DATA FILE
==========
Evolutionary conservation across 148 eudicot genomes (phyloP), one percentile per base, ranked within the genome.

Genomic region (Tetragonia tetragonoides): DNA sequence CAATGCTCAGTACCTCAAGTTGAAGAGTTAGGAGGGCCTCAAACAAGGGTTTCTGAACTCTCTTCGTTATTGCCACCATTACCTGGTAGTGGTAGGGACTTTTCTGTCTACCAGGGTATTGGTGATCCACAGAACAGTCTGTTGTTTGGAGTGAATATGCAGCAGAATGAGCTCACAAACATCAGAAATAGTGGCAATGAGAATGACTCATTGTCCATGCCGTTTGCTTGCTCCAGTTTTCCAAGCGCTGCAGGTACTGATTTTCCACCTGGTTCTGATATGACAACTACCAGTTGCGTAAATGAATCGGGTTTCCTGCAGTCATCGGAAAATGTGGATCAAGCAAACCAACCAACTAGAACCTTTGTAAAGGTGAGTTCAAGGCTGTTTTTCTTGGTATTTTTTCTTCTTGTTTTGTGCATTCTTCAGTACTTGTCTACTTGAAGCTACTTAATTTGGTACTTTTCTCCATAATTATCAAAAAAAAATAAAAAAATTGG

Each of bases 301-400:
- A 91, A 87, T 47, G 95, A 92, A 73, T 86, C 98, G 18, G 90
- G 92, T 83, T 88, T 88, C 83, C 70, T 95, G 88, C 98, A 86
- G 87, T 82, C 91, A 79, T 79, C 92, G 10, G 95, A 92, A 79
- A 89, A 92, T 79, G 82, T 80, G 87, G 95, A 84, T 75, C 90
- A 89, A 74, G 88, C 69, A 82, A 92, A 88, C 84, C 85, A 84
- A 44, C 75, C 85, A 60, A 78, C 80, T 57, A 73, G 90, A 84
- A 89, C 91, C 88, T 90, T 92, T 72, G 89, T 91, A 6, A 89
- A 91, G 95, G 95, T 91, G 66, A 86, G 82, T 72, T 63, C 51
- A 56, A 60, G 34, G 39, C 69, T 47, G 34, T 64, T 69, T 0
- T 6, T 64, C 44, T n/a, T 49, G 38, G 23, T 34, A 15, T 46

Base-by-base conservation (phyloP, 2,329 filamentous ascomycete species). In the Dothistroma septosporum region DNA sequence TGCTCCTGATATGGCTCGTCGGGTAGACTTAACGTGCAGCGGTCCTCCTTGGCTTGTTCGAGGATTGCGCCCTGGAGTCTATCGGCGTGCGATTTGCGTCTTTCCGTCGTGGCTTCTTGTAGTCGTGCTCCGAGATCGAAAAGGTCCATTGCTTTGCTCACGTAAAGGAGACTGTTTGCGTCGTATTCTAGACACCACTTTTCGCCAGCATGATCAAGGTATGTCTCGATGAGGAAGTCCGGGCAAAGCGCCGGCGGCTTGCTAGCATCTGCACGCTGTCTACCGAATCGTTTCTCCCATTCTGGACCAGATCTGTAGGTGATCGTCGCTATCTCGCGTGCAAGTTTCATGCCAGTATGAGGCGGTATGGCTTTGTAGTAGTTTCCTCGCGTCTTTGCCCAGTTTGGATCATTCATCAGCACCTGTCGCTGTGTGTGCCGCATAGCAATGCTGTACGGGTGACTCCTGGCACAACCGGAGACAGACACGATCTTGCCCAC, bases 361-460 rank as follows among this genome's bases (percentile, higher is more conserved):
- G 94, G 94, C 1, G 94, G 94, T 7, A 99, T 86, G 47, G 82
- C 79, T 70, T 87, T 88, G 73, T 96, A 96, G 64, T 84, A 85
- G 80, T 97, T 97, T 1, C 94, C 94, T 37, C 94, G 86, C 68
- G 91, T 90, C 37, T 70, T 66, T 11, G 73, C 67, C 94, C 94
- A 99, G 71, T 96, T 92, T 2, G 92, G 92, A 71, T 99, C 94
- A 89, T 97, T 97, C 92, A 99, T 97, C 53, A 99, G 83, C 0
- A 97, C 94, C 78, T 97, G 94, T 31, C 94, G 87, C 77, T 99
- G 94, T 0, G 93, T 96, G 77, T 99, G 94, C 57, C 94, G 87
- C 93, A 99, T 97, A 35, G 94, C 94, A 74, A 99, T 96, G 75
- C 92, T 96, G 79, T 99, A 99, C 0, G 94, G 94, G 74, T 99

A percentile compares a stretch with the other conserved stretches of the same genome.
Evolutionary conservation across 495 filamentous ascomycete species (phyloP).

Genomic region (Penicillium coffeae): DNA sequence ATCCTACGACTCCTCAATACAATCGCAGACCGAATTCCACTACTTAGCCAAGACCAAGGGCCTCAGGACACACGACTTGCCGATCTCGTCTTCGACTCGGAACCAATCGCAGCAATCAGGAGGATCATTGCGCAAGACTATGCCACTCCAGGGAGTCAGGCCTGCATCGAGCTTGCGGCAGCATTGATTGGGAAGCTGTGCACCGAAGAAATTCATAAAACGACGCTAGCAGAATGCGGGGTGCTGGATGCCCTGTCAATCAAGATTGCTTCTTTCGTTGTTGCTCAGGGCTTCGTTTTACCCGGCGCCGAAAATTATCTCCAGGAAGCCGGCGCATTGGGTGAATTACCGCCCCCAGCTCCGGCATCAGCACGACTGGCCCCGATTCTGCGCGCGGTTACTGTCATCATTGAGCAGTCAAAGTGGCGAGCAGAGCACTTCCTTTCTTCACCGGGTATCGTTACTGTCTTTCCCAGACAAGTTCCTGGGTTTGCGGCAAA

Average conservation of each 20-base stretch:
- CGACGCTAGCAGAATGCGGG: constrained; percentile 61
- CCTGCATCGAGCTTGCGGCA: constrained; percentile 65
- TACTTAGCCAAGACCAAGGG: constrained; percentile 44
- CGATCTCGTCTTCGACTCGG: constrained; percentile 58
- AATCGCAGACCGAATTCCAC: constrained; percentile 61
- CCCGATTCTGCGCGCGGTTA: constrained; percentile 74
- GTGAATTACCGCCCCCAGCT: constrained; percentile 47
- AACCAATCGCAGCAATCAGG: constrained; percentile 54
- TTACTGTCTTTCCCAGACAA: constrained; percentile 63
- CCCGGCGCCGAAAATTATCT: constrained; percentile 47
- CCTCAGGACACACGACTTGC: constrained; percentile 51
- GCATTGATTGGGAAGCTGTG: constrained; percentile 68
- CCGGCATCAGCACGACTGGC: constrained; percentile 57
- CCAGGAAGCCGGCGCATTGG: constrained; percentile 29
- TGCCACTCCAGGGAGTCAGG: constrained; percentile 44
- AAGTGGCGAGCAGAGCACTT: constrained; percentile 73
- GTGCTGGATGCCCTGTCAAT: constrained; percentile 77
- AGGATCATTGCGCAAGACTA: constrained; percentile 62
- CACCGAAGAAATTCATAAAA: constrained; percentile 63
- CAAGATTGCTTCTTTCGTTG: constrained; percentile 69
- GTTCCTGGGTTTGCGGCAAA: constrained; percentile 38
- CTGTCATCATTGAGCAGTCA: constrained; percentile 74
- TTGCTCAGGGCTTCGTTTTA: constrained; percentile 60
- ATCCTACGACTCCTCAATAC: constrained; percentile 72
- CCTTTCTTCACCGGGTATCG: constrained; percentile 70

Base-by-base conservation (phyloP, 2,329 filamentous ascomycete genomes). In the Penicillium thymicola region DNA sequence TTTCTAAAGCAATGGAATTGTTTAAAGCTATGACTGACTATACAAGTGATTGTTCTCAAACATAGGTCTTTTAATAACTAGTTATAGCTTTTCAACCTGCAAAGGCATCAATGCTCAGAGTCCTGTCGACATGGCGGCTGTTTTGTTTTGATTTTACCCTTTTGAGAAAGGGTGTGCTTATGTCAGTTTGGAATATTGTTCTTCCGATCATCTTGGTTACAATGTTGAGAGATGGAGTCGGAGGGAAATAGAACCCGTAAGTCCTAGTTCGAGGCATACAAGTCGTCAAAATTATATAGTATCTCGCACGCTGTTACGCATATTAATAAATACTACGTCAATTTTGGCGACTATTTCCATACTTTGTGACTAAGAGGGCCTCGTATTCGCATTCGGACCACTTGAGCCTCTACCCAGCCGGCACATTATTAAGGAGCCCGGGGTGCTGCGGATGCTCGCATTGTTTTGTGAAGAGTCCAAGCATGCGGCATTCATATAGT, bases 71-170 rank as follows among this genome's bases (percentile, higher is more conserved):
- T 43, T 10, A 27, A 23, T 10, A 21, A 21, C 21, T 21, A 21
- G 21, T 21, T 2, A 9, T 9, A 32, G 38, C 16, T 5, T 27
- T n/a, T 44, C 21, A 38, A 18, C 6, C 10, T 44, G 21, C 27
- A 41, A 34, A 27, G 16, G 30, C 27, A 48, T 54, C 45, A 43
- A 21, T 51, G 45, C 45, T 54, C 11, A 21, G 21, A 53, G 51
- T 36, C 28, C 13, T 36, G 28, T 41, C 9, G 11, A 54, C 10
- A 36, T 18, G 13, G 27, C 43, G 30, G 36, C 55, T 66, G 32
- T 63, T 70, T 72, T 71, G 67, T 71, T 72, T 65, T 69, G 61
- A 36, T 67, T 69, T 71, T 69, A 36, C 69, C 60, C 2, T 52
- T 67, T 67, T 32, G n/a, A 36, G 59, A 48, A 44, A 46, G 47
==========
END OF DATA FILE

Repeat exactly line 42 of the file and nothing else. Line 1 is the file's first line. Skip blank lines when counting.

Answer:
- CCAGGAAGCCGGCGCATTGG: constrained; percentile 29